Windwitch (The Witchland #2)
by Susan Dennard
In this sequel to New York Times bestselling Truthwitch, a shadow man haunts the Nubrevnan streets, leaving corpses in his wake-and then raising those corpses from the dead. Windwitch continues the tale of Merik-cunning privateer, prince, and windwitch
This series has so much potential which wasn’t reached in this sequel to Truthwitch. Its such a great concept – witches which specialise in different powers, an epic war about to re-start after a truce and complicated politics in a world of selfish people – this could be such an epic story. Unfortunately it wasn’t and I think it was because the book focused on too many characters at once.
I quite enjoyed Truthwitch and after the torturous cliffhanger I dived into this one with so much passion and excitement. Soon, I realised that this book lacked that oomph to really draw me into the story.
In Windwitch, we’re following five perspectives. There’s Safi and the Empress as they journey together, Merik after surviving the explosion at the end of Truthwitch, Vivia trying to rule in her father’s place, Iseult searching high and below for her threadsister and also Aeduan after he is employed to hunt Iseult. It’s a lot to keep track of and it’s not a substantially large book so I felt that each perspective of the book wasn’t given enough time to delve into. As a result, they each fell flat. The action would be too rushed and so would the conversation which meant that a lot of the time I would finish the chapter really confused. After each perspective, the book dives right into the next one so I’m constantly trying to find catch up as I get used to what’s been going on with each character. That also meant that I didn’t have time to get to know each of the characters properly and attach to them. This sequel just really needed to focus on maximum three point of views because it would’ve made the story so much easier to follow and thus, just more enjoyable. If that meant that there would have to be another book in the series, I have no problem with that. I prefer more books but a better focused plot rather than a rush job with less books.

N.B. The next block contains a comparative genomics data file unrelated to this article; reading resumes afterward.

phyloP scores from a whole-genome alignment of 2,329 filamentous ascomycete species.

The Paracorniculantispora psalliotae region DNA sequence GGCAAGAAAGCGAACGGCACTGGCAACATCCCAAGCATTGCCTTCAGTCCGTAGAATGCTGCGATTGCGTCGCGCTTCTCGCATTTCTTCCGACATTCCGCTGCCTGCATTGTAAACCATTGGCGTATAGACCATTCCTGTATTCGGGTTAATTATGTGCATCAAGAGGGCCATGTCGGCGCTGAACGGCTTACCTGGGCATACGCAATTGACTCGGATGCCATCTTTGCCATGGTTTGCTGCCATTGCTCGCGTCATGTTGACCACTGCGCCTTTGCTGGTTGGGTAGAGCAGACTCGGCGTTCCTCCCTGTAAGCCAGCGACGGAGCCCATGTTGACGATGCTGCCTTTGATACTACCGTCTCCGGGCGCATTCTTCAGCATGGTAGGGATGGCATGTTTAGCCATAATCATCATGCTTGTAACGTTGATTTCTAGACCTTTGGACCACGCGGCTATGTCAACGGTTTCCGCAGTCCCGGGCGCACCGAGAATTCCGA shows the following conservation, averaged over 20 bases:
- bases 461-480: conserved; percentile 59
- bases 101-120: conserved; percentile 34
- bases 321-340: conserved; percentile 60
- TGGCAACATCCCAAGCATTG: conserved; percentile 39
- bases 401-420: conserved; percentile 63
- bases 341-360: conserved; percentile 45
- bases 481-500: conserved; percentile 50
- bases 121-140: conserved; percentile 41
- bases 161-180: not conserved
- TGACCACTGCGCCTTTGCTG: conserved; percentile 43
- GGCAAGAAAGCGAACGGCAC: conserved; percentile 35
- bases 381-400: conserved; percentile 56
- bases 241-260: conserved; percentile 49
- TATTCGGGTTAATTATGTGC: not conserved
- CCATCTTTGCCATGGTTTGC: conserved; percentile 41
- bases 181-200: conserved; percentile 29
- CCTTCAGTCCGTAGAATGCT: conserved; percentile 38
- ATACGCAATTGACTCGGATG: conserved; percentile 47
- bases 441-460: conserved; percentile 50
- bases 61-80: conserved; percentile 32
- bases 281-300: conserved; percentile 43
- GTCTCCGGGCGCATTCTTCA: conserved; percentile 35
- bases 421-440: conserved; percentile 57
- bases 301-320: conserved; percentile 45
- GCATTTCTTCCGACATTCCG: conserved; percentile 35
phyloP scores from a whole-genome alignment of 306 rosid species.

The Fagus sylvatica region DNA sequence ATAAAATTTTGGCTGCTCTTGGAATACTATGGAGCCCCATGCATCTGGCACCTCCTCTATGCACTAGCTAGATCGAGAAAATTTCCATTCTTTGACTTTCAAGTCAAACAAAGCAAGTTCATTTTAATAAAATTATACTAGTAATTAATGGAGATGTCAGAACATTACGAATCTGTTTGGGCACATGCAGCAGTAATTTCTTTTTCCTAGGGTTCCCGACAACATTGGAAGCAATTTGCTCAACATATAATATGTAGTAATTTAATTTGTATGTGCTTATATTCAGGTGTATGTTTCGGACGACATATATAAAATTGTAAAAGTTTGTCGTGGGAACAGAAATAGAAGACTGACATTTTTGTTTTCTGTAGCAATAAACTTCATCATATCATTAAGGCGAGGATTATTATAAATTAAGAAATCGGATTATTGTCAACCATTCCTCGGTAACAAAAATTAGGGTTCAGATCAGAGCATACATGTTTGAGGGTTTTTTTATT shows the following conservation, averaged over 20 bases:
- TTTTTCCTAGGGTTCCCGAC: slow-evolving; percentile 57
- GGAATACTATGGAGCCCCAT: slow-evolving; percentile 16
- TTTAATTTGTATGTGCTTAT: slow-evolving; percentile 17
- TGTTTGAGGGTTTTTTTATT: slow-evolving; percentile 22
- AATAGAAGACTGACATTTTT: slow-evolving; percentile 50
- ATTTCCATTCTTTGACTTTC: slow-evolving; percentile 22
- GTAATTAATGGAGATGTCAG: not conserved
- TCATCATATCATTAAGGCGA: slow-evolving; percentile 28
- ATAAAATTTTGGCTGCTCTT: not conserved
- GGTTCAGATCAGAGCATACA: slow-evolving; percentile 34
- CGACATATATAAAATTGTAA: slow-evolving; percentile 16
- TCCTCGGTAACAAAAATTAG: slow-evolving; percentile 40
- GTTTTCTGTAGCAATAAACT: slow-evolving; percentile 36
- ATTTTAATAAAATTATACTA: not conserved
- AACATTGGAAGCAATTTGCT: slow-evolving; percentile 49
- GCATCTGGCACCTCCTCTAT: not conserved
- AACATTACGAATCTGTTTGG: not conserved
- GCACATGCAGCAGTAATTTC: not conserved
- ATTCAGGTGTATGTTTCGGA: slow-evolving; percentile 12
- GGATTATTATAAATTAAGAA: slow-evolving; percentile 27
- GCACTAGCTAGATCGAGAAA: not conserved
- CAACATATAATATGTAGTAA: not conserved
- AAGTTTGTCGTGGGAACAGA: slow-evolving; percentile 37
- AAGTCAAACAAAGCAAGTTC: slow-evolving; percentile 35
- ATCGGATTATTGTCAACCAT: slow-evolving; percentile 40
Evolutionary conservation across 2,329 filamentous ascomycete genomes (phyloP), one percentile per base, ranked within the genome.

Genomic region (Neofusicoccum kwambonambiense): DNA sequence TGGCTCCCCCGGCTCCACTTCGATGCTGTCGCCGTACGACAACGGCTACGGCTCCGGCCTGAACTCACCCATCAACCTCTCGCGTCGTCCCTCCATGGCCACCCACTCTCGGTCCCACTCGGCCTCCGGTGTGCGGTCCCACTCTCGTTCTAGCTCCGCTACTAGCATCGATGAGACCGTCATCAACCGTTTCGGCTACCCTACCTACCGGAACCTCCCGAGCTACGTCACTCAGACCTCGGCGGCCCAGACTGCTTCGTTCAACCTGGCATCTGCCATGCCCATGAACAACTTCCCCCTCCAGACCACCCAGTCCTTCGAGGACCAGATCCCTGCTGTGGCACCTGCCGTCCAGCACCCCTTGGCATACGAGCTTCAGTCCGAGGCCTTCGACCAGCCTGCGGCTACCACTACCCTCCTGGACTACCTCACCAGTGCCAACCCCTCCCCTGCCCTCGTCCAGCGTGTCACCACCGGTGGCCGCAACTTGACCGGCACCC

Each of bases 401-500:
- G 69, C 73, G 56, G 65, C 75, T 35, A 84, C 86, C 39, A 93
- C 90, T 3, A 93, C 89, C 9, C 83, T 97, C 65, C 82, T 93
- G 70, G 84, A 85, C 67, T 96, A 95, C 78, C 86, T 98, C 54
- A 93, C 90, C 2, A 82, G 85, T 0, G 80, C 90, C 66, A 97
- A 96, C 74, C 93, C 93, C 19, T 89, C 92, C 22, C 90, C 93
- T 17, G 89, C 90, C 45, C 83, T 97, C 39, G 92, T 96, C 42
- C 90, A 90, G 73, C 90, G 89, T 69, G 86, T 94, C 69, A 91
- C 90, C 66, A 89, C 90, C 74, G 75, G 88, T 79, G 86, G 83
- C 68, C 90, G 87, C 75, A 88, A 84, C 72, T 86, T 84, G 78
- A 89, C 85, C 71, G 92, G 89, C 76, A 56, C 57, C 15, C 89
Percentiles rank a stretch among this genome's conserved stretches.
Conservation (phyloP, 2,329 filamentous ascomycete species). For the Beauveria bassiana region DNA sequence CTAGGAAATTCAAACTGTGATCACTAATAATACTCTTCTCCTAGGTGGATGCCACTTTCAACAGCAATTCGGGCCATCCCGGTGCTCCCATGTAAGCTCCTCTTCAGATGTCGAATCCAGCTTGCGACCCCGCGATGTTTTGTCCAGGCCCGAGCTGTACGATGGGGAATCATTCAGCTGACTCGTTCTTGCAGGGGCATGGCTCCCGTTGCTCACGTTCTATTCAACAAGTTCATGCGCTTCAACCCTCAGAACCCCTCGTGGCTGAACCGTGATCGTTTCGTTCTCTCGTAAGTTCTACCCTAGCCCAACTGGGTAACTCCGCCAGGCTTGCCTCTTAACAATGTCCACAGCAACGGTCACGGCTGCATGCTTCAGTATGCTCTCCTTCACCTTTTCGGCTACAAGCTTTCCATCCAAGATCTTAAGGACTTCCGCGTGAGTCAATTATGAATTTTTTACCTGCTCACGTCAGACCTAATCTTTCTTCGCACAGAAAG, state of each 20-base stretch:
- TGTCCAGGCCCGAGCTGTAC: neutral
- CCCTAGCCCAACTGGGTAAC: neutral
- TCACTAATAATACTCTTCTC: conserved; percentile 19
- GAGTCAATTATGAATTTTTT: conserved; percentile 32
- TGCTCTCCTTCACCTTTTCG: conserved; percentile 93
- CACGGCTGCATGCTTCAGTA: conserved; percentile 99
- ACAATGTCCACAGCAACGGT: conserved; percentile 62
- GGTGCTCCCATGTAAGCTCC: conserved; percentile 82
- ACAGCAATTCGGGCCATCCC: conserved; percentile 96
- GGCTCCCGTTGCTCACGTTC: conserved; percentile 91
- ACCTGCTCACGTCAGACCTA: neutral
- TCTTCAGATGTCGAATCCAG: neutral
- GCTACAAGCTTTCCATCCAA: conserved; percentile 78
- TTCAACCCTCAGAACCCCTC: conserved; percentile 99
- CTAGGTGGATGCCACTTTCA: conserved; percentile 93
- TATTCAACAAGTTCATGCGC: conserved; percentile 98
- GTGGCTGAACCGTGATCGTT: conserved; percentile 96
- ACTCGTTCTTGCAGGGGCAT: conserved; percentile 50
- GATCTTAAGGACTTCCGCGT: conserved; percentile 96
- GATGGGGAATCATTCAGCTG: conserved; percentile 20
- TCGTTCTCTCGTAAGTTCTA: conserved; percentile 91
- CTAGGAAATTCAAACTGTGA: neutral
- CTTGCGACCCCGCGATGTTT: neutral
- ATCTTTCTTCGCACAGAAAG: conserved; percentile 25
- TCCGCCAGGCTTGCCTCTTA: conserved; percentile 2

Despite that flaw, I quite liked getting to know Vivia and Aeduan more. In Truthwitch, we only know Vivia from Merik’s perspective and we get this impression that she’s a spoilt and selfish heir who does things without calculating the consequences. She wasn’t that at all in this book. She was just…normal. She was a young woman who was determined to bring her country to prosperity in a world surrounded by men. As discussed above, I would’ve loved more pages dedicated to Vivia. I empathised with her insecurities and her need to make her father proud. Aeduan was also more of a complex character that we previously thought. He’s kinder than we expected and I loved how Iseult would catch him off guard with the things she would say. When Aeduan finds Owl and carries her I JUST DIED. He was so sweet to her and his cold facade just melted right there and then. WHEN HE CALLS HER LITTLE ONE! That was definitely my favourite part of the whole book.
SPOILERS. DO NOT READ THE FOLLOWING PARAGRAPH IF YOU DON’T WANT TO BE SPOILED. YOU’VE BEEN WARNED.
Let’s talk about Kullen for a moment. I just wanted to break down and cry! Kullen is the Fury?! Like WTF! He was such a great character who died but then making him evil – I JUST CAN’T. It BROKE. MY. HEART.
I also think Safi was missing her oomph in this novel as well just because of her quite short chapters. I got very confused with what was happening in her section of the story. I simply lost track of where they were going and what was the point of what they were doing. I think I enjoyed her chapters the least because of that. If I was to rank how much I enjoyed each perspective from best to least, it would be: Vivia, Iseult, Merik, Aeduan, Safi. Vivia’s was interesting because she was so different from what I thought she would be, Iseult’s because I wanted to know more about the shadow girl in her dreams, Merik because Cam was awesome and Safi because bleh.
All in all, a book that’s could’ve been so incredible but unfortunately wasn’t because of it’s lack of focus, depth and thus, character and plot building.